2 people like this
@ladyluna (7004)
• United States
29 Feb 08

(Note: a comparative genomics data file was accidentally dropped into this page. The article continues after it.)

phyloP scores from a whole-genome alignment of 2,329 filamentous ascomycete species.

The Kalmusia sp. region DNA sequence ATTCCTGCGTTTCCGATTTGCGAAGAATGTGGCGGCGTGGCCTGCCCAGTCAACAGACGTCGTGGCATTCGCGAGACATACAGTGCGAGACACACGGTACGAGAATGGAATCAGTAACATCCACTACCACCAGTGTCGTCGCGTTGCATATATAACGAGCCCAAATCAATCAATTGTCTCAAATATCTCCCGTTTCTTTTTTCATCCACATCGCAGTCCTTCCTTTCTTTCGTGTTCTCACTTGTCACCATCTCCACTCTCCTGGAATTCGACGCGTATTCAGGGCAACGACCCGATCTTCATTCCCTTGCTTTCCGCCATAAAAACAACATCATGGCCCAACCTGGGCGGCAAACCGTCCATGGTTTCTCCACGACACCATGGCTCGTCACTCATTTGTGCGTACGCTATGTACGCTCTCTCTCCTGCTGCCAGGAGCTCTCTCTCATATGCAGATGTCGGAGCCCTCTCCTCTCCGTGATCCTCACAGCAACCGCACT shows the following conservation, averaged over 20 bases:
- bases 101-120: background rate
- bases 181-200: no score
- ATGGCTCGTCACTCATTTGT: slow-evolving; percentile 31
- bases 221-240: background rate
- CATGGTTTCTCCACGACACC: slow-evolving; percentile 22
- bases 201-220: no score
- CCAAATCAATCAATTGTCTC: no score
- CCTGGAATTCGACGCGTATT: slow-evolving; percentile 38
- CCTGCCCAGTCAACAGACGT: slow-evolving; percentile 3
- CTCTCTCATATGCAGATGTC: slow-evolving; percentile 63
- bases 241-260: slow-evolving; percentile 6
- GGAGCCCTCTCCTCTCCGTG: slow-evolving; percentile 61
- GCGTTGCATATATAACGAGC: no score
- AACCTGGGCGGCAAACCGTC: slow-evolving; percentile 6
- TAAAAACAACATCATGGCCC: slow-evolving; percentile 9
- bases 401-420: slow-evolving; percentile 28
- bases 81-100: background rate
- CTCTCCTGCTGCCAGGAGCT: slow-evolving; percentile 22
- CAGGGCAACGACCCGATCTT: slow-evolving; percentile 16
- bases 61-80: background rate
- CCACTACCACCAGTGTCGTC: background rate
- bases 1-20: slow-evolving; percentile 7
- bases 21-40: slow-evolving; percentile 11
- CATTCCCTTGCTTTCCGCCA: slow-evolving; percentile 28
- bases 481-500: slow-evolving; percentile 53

Hello Pete, There is definitely a fearful rush, which is affecting the economy. Those with accumulated wealth are (in some cases) 'hi-tailing it outa' here'. In other cases, they are 'battoning down the hatches'. This is evidenced by California's recently released statistics relating to the state's huge budget shortfall, as linked to the highest tax-bracket individuals & businesses leaving the state for greener($) pastures. Anyone with anything to lose is scampering to protect their assets! This is not going to change before the election. And, if a Democrat wins, it's going to get alot worse!!! Before anyone lambasts me, please read on. Why? Because both of the Democrat hopefuls are promising HUGE spending packages! Which can be paid for by none other than the taxpayer! And, each time you hear Clinton or Obama promise to "tax the rich", there is a well-off person who is roused by the fear of how to 'not be taxed' into the poor house. These folks are moving their assets off-shore, or figuring out how to ride out the HUGE spending promises (this includes limiting hiring, and perhaps lay-offs) until at least the end of the second year of the four-year '2008- 2012 Presidential term'. Below I provide a link to stock market/election cycle trends which statistically demonstrate my above statement. Historically speaking, the two years leading up to a Presidential election, and through the end of the first two years of that administration see great turmoil in the stock markets. And, none can argue that the stock and commodities markets have a direct effect on the economy. "As we can see from Table 1, full cycles occur approximately every four years. During this period, bull markets averaged about three years, while bear markets averaged less than a year. A more detailed investigation that includes presidential election cycles for the period from 1941 through 2000 reveals some interesting findings. Stock market lows have occurred surprisingly close to mid-year congressional elections, or approximately two years before presidential elections. (See Table 2.)" http://gbr.pepperdine.edu/043/stocks.html Add to this historical trending the reality that Mid-East and South American ideological turmoil are negatively affecting the very basis of our economy -- oil, and we can deduce that unless and until the Environmentalist objections to drilling for oil on U.S. soil are disregarded, subsequently lessening our dependence on foreign (unfriendly) oil importation, and/or the emergence of a viable fuel alternative, we are going to continue to see rising inflation. The rise of fuel costs, home construction, utility costs, and all items which are dependent on transportation for distribution, are directly subject to increasing energy/fuel costs. Those sales outlets (stores) pass their costs on to the consumer (you). Everything that we buy at a store depends on fuel to get the items to their sales outlets. So, the cost of everything is going up! WE ARE PRISONERS TO OPEC! And, until we change that, we are at their mercy. Was President Bush lying this morning? Technically, no he was not. Though, he and every member of Congress realize that the rising costs of energy are driving the United States into a recession -- sooner rather than later. Hence, the reason for the bi-partisan support of the idiotic 'tax rebates'. Remember, this is an election year. Nobody in D.C. wants to lose their power base. So, they've agreed to bribe the masses. What they're not publicizing is their plan to raise taxes at the gas pump, as they give us back a measly few hundred dollars. The most recent estimate I have read is as much as .40 cents per gallon. So, hold on to your hats everyone. The roller-coaster ride is going to get alot more wiley before it levels out. Is the looming recession a reality? Well, historically speaking - Yes!